Diego Suarez – renamed Antsiranana since the 1970’s - sits at the extreme northern tip of Madagascar overlooking Antsiranana Bay, one of the world’s largest naturally protected bays.
This small town has an unmistakable coastal charisma that hits you as soon as you leave the small airport to be greeted by cohorts of ancient yellow Renault 4 taxis. Its wide main street with crumbling (literally) colonial buildings adds to the sense of faded history. The town has a number of hotels where you can enjoy excellent seafood with either views over - or a short walk - to the bay itself.
The town is worth a morning at least to explore, from the sea front with its statue of Marshall Joffre - more famous for his exploits during World War one, but credited with the organisation of the town in the early 20th Century – to its many craft shops and cafes that line the main street.
Above all there’s an atmosphere of gradual decay that speaks of generations of underinvestment by successive governments – with large colonial buildings collapsing almost in front of your eyes (seriously, stand clear). Once ornate mini palms now 60 ft long protrude through collapsed roofs, empty windows and hollow stairwells.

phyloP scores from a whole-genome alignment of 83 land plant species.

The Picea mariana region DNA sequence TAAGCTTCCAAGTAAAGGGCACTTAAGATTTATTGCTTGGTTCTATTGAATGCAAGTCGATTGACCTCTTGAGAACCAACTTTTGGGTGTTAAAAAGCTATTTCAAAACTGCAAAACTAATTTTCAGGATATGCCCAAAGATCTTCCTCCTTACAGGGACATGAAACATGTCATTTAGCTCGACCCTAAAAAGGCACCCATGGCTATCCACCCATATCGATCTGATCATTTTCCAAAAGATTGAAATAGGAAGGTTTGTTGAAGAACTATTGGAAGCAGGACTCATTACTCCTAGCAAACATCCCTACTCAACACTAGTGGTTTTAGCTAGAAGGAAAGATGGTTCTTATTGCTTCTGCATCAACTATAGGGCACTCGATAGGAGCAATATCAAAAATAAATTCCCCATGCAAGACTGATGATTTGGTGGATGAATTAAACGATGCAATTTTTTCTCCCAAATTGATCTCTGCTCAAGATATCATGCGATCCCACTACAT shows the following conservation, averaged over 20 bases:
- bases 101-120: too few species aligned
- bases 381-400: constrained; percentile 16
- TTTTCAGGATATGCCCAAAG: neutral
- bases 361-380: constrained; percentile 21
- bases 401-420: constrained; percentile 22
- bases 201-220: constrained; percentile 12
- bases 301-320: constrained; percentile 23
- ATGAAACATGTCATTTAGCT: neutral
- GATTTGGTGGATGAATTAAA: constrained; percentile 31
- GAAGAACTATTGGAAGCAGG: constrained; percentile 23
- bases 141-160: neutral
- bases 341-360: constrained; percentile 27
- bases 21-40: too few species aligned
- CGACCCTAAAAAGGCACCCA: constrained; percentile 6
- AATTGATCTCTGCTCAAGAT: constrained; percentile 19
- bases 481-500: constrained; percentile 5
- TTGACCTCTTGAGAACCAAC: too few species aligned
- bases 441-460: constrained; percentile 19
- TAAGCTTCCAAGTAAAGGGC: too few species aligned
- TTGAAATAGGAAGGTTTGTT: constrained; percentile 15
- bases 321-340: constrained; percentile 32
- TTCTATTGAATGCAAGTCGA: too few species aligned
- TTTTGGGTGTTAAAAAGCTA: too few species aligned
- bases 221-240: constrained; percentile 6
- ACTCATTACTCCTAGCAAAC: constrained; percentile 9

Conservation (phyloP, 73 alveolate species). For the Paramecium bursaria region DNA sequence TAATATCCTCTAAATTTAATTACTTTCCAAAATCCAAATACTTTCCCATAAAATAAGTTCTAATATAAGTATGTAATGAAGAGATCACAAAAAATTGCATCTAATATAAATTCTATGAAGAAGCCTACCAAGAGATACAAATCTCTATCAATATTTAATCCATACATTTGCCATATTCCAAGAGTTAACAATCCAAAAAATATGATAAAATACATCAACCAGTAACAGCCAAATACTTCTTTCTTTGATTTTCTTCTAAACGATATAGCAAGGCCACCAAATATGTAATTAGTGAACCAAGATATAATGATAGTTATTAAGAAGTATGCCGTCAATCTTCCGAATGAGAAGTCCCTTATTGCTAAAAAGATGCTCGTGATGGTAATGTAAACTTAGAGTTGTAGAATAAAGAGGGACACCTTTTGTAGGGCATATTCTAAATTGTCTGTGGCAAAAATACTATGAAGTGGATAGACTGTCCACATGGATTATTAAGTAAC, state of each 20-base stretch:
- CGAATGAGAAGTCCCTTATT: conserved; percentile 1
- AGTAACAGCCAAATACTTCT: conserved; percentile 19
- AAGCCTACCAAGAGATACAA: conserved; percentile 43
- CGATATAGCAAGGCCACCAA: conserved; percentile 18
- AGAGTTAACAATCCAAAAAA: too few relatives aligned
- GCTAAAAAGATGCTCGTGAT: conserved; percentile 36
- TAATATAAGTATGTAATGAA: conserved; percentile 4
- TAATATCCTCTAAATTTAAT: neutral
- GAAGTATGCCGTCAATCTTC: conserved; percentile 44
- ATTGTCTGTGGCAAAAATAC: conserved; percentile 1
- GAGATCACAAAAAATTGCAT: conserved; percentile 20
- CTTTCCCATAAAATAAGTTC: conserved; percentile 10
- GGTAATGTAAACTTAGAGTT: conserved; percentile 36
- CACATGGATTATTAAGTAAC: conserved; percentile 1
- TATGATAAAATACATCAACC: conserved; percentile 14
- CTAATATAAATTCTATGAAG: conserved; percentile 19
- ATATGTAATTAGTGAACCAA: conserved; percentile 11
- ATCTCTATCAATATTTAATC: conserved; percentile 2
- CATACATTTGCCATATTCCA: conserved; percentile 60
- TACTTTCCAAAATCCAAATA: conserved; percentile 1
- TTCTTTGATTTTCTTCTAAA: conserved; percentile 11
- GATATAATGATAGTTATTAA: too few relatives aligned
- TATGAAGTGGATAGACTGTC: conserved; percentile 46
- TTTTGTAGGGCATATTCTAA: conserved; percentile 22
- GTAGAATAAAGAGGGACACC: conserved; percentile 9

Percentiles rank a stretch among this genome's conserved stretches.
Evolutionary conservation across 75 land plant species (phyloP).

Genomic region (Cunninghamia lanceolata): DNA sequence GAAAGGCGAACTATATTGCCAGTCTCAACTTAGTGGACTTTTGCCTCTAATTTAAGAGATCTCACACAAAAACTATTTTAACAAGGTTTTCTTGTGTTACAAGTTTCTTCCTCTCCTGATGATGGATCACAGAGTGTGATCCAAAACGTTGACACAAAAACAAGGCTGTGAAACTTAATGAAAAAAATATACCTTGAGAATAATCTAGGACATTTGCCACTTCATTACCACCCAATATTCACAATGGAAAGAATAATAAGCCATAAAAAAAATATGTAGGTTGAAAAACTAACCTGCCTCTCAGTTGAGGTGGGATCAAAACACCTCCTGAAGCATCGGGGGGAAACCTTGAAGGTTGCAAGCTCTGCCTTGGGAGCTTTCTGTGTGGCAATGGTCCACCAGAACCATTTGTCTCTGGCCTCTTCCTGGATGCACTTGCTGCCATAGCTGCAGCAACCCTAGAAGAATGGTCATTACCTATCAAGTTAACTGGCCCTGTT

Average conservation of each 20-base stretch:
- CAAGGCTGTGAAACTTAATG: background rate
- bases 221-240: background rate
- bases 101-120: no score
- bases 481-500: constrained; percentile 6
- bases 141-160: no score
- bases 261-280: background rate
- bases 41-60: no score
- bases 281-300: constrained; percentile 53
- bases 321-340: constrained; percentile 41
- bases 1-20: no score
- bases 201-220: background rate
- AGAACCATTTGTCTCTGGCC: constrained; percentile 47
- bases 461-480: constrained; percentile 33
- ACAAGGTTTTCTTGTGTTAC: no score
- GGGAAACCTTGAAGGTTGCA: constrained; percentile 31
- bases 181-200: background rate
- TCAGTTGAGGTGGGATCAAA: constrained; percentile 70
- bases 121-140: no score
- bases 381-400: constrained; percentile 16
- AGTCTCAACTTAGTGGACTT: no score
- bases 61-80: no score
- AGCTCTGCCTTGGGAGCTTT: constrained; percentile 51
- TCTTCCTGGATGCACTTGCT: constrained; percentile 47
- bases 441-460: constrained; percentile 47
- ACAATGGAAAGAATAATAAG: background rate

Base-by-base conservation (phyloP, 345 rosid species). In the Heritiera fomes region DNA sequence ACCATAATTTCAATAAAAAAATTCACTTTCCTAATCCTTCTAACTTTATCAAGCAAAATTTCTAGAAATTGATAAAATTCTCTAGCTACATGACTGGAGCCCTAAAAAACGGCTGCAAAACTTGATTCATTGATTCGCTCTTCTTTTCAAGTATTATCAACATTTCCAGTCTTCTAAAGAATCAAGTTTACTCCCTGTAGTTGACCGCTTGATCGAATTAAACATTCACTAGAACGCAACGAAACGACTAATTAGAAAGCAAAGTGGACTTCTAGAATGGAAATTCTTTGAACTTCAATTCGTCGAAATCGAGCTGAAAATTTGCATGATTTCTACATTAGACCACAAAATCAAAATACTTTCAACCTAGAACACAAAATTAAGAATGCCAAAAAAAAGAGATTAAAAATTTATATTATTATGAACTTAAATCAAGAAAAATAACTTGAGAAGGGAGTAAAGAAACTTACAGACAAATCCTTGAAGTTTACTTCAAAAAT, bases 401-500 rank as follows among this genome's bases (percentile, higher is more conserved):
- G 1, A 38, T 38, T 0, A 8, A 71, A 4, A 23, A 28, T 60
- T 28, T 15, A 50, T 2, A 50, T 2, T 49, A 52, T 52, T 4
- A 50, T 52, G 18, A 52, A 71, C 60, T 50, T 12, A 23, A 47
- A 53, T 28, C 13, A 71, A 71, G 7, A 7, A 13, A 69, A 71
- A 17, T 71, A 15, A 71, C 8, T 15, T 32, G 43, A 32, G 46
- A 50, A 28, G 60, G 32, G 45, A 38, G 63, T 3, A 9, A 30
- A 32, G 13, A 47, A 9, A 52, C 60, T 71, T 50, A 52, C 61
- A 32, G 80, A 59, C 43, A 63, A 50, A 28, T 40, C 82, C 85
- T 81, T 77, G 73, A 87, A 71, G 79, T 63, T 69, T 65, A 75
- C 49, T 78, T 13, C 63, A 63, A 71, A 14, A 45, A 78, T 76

So while it’s worth breaking your journey here, the main reason to come to Diego Suarez is to use it as a springing off point to explore the north of the island, whether that be the stunning bays with white sandy beaches and turquoise water a short distance to the north of the town, or the wonderful parks in this area of Northern Madagascar, namely Amber Mountain and Ankarana National Parks.
It’s worth noting that you do need to be a little careful when you time your visit to Diego Suarez as once a fortnight or so, large cruise ships dock here and flood the place with tourists for whom this overnight is their only experience of Madagascar. This means Diego Suarez isn’t the place to do your shopping for souvenirs.